Our research impacts on a range of areas outside academia, including public policy, policy debate, economic understanding, health and cultural life.
Often in philosophy, the major impact is to ‘make people think'. Philosophy initiates change more by provoking questions than by giving answers – and the changes initiated include raising aspirations, generating reflection on political and economic problems, encouraging the young to think outside the box and encouraging enterprise.
The work of our researchers has reached broad and varied audiences through a number of routes, including on a national and international level through the publication of books targeted at non-specialists, such as Read's Philosophy for Life, Collins' Chomsky: a guide for the perplexed, Osborne's Presocratic Philosophy and Kuusela's Key Terms in Ethics. National media appearances and talks at national festivals, lectures and summer schools such as the Hay Festival (Read), have broadened the reach of the research.
Locally, impact has been achieved through weekly public lectures attracting up to 200 audience members, the majority of whom hail from outside academia. A series of public lectures called ‘Philosopher Kings' feeds directly into public policy and political life by raising issues directly with policy makers and serving politicians, while engaging voters in issues of philosophical importance in politics.
Guardians for Future Generations
Rupert Read's work to develop a method of giving future generations a say in current policy-making decisions resulted in a practical political proposal for a body of appointed ‘Guardians of the Future' in the UK.
Read's proposal "Guardians for the Future" was launched with expansive media coverage at the House of Commons in January 2012.The work was promoted via think tanks, policy review bodies and public events. Discourse around the nature and ideals of democracy had an impact on policy debate in the UK and on public understanding of major issues affecting future life in the country.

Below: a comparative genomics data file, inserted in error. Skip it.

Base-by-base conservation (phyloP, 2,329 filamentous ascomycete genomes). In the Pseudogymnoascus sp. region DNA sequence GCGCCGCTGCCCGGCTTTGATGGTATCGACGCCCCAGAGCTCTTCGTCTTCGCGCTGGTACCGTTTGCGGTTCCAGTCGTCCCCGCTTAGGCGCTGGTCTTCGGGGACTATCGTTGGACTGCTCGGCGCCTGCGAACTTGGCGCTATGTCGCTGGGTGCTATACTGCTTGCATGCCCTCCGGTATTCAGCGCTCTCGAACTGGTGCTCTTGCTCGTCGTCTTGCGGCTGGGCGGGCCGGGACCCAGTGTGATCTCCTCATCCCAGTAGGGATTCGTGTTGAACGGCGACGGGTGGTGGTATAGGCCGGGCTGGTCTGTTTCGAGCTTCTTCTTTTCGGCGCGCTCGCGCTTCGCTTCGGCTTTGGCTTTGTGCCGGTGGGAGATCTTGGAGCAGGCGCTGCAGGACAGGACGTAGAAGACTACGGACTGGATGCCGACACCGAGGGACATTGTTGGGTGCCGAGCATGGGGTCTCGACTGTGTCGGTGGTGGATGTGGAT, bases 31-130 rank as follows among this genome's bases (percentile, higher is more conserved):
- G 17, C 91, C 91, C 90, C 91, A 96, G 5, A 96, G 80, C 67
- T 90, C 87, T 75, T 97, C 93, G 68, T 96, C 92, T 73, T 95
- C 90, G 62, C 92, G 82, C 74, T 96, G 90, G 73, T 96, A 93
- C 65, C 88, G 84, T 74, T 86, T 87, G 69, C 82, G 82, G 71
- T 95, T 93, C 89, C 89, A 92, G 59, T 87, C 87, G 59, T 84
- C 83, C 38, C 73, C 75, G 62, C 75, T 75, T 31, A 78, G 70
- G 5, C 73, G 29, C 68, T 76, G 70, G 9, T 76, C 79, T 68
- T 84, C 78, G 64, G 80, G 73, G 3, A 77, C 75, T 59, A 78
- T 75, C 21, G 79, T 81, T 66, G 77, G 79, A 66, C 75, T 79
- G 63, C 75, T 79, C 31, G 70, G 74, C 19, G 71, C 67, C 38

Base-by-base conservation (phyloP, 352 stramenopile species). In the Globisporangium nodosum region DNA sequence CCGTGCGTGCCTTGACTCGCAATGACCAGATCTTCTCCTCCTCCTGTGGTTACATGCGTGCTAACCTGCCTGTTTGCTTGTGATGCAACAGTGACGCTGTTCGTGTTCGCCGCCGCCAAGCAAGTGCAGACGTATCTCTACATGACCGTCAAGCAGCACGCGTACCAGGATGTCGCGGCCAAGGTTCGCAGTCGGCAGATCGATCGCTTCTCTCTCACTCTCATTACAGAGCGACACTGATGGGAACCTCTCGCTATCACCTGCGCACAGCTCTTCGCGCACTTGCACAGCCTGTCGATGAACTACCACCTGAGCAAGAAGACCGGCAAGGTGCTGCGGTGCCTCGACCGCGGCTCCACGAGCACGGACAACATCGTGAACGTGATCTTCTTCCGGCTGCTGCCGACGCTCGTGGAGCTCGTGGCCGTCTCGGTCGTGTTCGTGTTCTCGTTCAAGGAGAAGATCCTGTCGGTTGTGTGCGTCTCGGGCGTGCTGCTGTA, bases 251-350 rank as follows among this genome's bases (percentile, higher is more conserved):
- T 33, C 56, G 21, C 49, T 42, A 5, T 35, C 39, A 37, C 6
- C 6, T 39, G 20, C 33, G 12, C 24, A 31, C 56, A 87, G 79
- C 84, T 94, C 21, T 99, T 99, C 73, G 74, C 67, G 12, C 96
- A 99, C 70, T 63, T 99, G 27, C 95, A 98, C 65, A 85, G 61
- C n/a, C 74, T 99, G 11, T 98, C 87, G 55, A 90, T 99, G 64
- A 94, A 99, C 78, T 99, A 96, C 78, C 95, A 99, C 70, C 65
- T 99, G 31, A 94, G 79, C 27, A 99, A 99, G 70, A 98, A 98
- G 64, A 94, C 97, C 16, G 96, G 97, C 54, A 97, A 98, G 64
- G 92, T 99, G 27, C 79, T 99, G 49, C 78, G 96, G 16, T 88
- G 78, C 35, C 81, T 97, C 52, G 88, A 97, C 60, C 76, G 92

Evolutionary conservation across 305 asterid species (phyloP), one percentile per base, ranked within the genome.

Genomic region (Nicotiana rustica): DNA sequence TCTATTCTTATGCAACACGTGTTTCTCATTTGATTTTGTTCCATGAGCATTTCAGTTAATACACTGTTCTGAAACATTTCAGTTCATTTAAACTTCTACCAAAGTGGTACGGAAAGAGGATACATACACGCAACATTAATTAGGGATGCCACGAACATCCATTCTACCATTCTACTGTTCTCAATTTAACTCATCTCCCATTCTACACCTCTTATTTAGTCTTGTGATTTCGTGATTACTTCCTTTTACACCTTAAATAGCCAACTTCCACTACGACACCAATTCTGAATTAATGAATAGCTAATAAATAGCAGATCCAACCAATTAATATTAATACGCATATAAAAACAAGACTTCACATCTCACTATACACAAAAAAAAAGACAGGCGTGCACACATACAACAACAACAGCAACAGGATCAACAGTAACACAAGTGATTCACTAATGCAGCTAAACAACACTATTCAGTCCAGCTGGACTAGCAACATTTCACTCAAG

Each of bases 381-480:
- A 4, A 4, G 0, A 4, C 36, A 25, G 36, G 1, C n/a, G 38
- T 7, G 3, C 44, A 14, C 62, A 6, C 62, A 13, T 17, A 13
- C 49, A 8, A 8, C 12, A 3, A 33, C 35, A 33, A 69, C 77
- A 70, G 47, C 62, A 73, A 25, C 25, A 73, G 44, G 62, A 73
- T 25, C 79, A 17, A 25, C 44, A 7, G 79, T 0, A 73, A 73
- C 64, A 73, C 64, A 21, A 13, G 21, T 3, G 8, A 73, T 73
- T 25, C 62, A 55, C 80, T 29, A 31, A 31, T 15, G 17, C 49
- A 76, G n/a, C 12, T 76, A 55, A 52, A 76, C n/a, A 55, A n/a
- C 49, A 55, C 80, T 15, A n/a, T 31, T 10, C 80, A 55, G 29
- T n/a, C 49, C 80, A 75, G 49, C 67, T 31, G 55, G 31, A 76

Beyond this, the creation of a UN Special Representative for Future Generations in June 2012 was likely influenced by Read's work.
Ian Christie, an associate of the Green Alliance think tanks says of Read's work: "It has been one of the main catalysts for fresh thinking about future generations and their representation in democratic process."
Putting research on Presocratic Philosophy to work
Catherine Rowett is internationally renowned for her research on Presocratic philosophy with work helping to satisfy the intellectual and cultural curiosity of people in the UK and beyond, as well as extending public understanding of potential risks in concrete situations, such as stock market investment.
Rowett has shown that Presocratic philosophy continually inspires new ideas in its readers in every period of Western thought. Through introducing this topic to audiences outside academia, Rowett has generated awareness of the riches of the early history of western thought and its relevance to readers concerns.
In direct application to an issue of modern life, Rowett's work on the Sophists was adopted by Reuters journalist, Alexander Davidson, and used in his book The Money Myth: A Classic introduction to the Modern World of Finance and Investing ¬ – a guide for beginners planning to invest on the stock market.